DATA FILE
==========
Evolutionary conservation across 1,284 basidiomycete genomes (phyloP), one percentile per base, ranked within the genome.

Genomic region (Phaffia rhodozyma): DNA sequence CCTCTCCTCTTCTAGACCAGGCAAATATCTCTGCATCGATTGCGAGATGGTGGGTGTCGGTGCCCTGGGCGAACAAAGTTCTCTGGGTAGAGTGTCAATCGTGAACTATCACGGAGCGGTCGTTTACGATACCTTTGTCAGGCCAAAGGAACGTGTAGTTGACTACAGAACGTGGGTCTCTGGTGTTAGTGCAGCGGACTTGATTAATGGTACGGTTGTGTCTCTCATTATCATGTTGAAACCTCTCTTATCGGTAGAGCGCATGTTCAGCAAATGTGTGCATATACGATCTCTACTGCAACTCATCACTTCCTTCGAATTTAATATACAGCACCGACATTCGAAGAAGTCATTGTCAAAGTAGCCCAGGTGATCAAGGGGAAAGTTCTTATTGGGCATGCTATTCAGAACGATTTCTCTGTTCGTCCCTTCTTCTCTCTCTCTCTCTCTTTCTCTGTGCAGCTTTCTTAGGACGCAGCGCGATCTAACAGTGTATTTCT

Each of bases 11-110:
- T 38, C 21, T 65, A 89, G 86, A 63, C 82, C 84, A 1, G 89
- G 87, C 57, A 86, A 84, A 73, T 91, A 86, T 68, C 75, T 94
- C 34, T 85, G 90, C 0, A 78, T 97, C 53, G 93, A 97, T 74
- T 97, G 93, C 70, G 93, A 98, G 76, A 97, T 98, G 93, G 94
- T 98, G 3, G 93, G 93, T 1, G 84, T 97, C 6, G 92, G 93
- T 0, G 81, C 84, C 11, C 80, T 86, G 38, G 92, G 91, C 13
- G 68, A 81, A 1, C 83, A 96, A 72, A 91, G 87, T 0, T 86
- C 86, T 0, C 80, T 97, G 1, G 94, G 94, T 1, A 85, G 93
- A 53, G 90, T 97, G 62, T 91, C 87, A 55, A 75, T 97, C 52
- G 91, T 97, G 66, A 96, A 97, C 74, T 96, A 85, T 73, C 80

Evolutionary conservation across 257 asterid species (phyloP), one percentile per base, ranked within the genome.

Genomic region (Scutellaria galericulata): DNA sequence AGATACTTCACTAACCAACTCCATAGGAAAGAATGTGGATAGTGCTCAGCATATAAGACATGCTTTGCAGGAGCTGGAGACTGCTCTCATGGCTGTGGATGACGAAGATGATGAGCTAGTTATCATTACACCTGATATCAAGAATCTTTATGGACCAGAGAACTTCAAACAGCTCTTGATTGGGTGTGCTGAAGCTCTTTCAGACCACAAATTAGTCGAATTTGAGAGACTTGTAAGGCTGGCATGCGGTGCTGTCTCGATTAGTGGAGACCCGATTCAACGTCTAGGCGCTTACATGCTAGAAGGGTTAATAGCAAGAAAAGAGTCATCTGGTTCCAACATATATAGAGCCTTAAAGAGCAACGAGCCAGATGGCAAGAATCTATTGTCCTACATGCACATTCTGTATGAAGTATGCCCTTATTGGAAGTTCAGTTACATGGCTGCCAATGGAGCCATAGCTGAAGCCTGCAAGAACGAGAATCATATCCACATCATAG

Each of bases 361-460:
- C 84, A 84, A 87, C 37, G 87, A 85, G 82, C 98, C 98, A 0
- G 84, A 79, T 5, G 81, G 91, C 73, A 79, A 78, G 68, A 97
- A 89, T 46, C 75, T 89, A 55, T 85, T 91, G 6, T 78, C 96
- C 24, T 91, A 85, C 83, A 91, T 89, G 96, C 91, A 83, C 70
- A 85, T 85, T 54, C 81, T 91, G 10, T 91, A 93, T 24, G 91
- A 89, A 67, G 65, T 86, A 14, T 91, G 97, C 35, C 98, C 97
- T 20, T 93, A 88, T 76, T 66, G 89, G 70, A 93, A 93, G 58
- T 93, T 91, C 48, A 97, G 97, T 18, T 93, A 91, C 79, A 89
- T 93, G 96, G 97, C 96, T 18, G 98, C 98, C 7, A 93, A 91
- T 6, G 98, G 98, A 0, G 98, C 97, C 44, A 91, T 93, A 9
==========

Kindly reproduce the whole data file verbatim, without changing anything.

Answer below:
Evolutionary conservation across 1,284 basidiomycete genomes (phyloP), one percentile per base, ranked within the genome.

Genomic region (Phaffia rhodozyma): DNA sequence CCTCTCCTCTTCTAGACCAGGCAAATATCTCTGCATCGATTGCGAGATGGTGGGTGTCGGTGCCCTGGGCGAACAAAGTTCTCTGGGTAGAGTGTCAATCGTGAACTATCACGGAGCGGTCGTTTACGATACCTTTGTCAGGCCAAAGGAACGTGTAGTTGACTACAGAACGTGGGTCTCTGGTGTTAGTGCAGCGGACTTGATTAATGGTACGGTTGTGTCTCTCATTATCATGTTGAAACCTCTCTTATCGGTAGAGCGCATGTTCAGCAAATGTGTGCATATACGATCTCTACTGCAACTCATCACTTCCTTCGAATTTAATATACAGCACCGACATTCGAAGAAGTCATTGTCAAAGTAGCCCAGGTGATCAAGGGGAAAGTTCTTATTGGGCATGCTATTCAGAACGATTTCTCTGTTCGTCCCTTCTTCTCTCTCTCTCTCTCTTTCTCTGTGCAGCTTTCTTAGGACGCAGCGCGATCTAACAGTGTATTTCT

Each of bases 11-110:
- T 38, C 21, T 65, A 89, G 86, A 63, C 82, C 84, A 1, G 89
- G 87, C 57, A 86, A 84, A 73, T 91, A 86, T 68, C 75, T 94
- C 34, T 85, G 90, C 0, A 78, T 97, C 53, G 93, A 97, T 74
- T 97, G 93, C 70, G 93, A 98, G 76, A 97, T 98, G 93, G 94
- T 98, G 3, G 93, G 93, T 1, G 84, T 97, C 6, G 92, G 93
- T 0, G 81, C 84, C 11, C 80, T 86, G 38, G 92, G 91, C 13
- G 68, A 81, A 1, C 83, A 96, A 72, A 91, G 87, T 0, T 86
- C 86, T 0, C 80, T 97, G 1, G 94, G 94, T 1, A 85, G 93
- A 53, G 90, T 97, G 62, T 91, C 87, A 55, A 75, T 97, C 52
- G 91, T 97, G 66, A 96, A 97, C 74, T 96, A 85, T 73, C 80

Evolutionary conservation across 257 asterid species (phyloP), one percentile per base, ranked within the genome.

Genomic region (Scutellaria galericulata): DNA sequence AGATACTTCACTAACCAACTCCATAGGAAAGAATGTGGATAGTGCTCAGCATATAAGACATGCTTTGCAGGAGCTGGAGACTGCTCTCATGGCTGTGGATGACGAAGATGATGAGCTAGTTATCATTACACCTGATATCAAGAATCTTTATGGACCAGAGAACTTCAAACAGCTCTTGATTGGGTGTGCTGAAGCTCTTTCAGACCACAAATTAGTCGAATTTGAGAGACTTGTAAGGCTGGCATGCGGTGCTGTCTCGATTAGTGGAGACCCGATTCAACGTCTAGGCGCTTACATGCTAGAAGGGTTAATAGCAAGAAAAGAGTCATCTGGTTCCAACATATATAGAGCCTTAAAGAGCAACGAGCCAGATGGCAAGAATCTATTGTCCTACATGCACATTCTGTATGAAGTATGCCCTTATTGGAAGTTCAGTTACATGGCTGCCAATGGAGCCATAGCTGAAGCCTGCAAGAACGAGAATCATATCCACATCATAG

Each of bases 361-460:
- C 84, A 84, A 87, C 37, G 87, A 85, G 82, C 98, C 98, A 0
- G 84, A 79, T 5, G 81, G 91, C 73, A 79, A 78, G 68, A 97
- A 89, T 46, C 75, T 89, A 55, T 85, T 91, G 6, T 78, C 96
- C 24, T 91, A 85, C 83, A 91, T 89, G 96, C 91, A 83, C 70
- A 85, T 85, T 54, C 81, T 91, G 10, T 91, A 93, T 24, G 91
- A 89, A 67, G 65, T 86, A 14, T 91, G 97, C 35, C 98, C 97
- T 20, T 93, A 88, T 76, T 66, G 89, G 70, A 93, A 93, G 58
- T 93, T 91, C 48, A 97, G 97, T 18, T 93, A 91, C 79, A 89
- T 93, G 96, G 97, C 96, T 18, G 98, C 98, C 7, A 93, A 91
- T 6, G 98, G 98, A 0, G 98, C 97, C 44, A 91, T 93, A 9